- "Academic success is usually a good predictor of intelligence but not always. Its just that in our system, we take it as the only indicator which is a mistake. Being exam smart is not enough if you have zero interpersonal skills or find it difficult to think on your feet.
There are several perspectives on the issue, so I'm not sure where's the best place to start. I'll just offer two for the readers of Commentary Singapore to mull over:
Howard Gardner's theory of multiple intelligences developed in the 1980s. Essentially, Gardner says that the IQ concept is too narrow, for there are at least eight distinct kinds of human intelligences:
Linguistic intelligence involves sensitivity to spoken and written language, the ability to learn languages, and the capacity to use language to accomplish certain goals.
Logical-mathematical intelligence consists of the capacity to analyze problems logically, carry out mathematical operations, and investigate issues scientifically.
Musical intelligence involves skill in the performance, composition, and appreciation of musical patterns. It encompasses the capacity to recognize and compose musical pitches, tones, and rhythms.
Bodily-kinesthetic intelligence entails the potential of using one's whole body or parts of the body to solve problems. It is the ability to use mental abilities to coordinate bodily movements.
Spatial intelligence involves the potential to recognize and use the patterns of wide space and more confined areas.
Interpersonal intelligence is concerned with the capacity to understand the intentions, motivations and desires of other people. It allows people to work effectively with others.
Intrapersonal intelligence entails the capacity to understand oneself, to appreciate one's feelings, fears and motivations. In Howard Gardner's view it involves having an effective working model of ourselves, and to be able to use such information to regulate our lives.
Traditional methods of assessment in schools (that is, EXAMS) tend to favour those who possess high levels of linguistic and/or logical-mathematical intelligences. However, those who don't have high levels of such intelligences are not necessarily "stupid" - they may merely be highly intelligent in other ways.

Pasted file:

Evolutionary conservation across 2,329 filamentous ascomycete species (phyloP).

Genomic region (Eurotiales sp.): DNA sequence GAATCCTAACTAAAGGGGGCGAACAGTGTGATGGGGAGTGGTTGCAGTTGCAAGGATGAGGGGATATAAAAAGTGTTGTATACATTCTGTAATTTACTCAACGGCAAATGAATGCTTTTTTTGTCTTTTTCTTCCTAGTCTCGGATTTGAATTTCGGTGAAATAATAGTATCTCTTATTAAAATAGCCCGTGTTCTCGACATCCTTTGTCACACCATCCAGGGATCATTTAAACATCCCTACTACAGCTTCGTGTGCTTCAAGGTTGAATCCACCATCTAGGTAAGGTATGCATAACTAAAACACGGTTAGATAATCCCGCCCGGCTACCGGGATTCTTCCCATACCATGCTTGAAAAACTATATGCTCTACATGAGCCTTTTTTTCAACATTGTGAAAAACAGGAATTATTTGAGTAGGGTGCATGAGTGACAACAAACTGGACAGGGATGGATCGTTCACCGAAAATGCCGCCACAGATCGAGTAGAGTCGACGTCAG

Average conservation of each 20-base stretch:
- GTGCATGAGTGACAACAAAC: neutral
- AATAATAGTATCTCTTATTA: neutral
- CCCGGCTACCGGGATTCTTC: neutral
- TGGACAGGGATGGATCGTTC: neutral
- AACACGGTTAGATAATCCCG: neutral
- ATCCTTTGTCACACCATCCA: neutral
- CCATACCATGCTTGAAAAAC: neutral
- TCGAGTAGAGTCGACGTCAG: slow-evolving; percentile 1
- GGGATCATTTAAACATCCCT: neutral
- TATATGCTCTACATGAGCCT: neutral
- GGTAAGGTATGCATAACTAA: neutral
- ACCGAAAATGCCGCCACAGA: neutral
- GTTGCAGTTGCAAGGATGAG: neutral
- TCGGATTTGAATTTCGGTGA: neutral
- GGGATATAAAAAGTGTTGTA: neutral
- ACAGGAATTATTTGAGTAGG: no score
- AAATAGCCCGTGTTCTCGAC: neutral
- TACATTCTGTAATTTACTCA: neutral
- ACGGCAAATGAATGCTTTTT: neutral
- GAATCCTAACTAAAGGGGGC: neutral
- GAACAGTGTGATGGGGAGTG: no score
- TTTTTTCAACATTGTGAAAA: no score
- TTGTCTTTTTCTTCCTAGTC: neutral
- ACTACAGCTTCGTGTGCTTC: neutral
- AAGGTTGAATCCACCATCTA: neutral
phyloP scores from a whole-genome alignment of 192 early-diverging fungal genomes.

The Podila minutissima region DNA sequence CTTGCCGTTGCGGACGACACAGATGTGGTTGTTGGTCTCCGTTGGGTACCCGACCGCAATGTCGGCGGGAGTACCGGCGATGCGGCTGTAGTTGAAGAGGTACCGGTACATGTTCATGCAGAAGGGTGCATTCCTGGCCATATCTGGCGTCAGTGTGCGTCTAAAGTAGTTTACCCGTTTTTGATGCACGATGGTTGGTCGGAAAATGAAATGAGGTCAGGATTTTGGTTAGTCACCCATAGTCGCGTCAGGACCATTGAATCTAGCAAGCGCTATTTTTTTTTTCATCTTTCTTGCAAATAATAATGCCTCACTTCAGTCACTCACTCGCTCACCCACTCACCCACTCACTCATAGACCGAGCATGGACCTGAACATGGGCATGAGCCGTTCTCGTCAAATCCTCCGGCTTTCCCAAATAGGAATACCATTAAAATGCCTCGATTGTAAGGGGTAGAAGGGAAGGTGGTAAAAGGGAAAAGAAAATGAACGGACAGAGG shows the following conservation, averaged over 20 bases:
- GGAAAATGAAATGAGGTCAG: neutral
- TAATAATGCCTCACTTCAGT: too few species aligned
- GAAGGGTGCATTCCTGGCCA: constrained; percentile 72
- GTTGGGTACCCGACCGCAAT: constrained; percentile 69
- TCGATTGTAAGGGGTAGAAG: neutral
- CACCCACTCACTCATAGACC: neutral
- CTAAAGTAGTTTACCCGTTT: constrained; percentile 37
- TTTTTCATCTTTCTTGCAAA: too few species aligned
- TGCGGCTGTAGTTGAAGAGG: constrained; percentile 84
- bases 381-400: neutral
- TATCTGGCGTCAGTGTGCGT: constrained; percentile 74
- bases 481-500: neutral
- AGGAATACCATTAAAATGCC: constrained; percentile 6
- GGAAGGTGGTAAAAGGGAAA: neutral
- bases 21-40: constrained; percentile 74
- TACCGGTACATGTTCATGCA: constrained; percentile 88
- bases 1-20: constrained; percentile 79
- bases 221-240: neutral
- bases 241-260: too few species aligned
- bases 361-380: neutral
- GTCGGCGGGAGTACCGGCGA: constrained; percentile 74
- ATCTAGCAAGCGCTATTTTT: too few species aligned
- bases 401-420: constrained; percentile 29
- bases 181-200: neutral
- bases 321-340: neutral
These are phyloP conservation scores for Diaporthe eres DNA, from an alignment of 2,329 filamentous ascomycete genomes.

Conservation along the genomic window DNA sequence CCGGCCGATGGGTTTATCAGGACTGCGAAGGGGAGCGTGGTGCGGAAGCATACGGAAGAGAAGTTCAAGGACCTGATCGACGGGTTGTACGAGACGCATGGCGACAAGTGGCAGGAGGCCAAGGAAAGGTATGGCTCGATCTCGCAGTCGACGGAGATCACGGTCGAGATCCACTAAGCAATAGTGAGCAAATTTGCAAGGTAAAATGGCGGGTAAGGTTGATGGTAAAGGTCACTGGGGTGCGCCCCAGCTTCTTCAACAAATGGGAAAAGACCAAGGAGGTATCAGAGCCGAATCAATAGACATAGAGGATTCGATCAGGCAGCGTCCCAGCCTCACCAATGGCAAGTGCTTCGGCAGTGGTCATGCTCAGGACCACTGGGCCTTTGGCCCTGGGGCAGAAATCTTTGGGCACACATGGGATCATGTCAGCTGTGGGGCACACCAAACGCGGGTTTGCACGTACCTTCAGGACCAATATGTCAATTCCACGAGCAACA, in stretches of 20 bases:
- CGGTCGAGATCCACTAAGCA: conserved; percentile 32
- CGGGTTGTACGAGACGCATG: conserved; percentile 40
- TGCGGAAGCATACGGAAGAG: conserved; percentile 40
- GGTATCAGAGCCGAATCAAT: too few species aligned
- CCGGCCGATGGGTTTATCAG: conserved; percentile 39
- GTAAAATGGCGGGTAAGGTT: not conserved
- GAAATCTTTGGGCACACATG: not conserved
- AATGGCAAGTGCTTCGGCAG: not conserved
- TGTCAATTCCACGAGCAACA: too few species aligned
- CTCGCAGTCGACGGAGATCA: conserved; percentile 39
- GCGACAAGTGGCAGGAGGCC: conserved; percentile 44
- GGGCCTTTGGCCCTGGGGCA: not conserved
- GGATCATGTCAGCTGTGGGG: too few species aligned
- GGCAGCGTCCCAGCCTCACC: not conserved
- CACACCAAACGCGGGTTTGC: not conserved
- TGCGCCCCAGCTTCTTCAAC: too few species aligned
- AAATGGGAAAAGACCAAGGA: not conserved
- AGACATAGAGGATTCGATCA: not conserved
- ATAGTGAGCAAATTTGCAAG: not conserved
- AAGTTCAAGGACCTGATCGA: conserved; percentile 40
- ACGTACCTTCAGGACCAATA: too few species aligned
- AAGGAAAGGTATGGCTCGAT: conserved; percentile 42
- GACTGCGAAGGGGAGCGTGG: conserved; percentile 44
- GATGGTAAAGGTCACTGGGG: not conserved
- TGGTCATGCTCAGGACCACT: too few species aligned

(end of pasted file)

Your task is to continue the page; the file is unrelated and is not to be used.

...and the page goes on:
Thus even if you do not do well in school, it doesn't mean that you're intrinsically lacking in the ability to do well in life. For example, you could have average or below average levels of linguistic or logical-mathematical intelligences; but a very high level of interpersonal intelligence that allows you to lead a team of fellow workers effectively.
Of course the fact that the PSC favours academic success means that it inherently favours linguistic or logical-mathematical intelligences, which means that it will probably:
(1) neglect those who are smart in other ways;
(2) favour scholars (who tend to be linguistically or logical-mathematically intelligent); AND
(3) favour scholars who are linguistically or logical-mathematically intelligent BUT are retarded as far as other kinds of intelligences are concerned (for example, interpersonal and intrapersonal intelligences).
ROBERT KELLEY ON STAR PERFORMERS
There are plenty of books that spout advice about how to do well in your career. However, there aren't many authors who have assembled a team of psychologists and HR experts, and systematically, scientifically studied top performers in their work environment, and sought to identify the secrets of success - over 10 years.
Robert Kelley is such an author, and his discoveries are in this book. He devoted years of his life to studying star performers, and his definition of "star performers" are people who are most highly appraised in the workplace, not merely by their bosses, but their peers. In other words, the "star performers" that he has studied are the people whom everyone in their workplace agrees are "star performers".
After years of study, Kelley has identified nine key patterns in star performers. Surprise, surprise. None of the nine key patterns have anything to do with academic success, good CCA records, a high IQ or a 1st class honours from a fancy university. Which really means that the PSC has got it all wrong, wrong, wrong.
What are those nine key patterns? Read the book, if you're interested. Heck, I'll tell you a few of the nine patterns. They include initiative, the ability to build a network, the skill to work in a teamwork and the ability to understand work issues from a bigger, broader perspective. No, they do NOT include the ability to score S-Paper distinctions; memorise 10-year-series model answers or speak well during a PSC interview. So let me say it again - the PSC got it all wrong, wrong, wrong.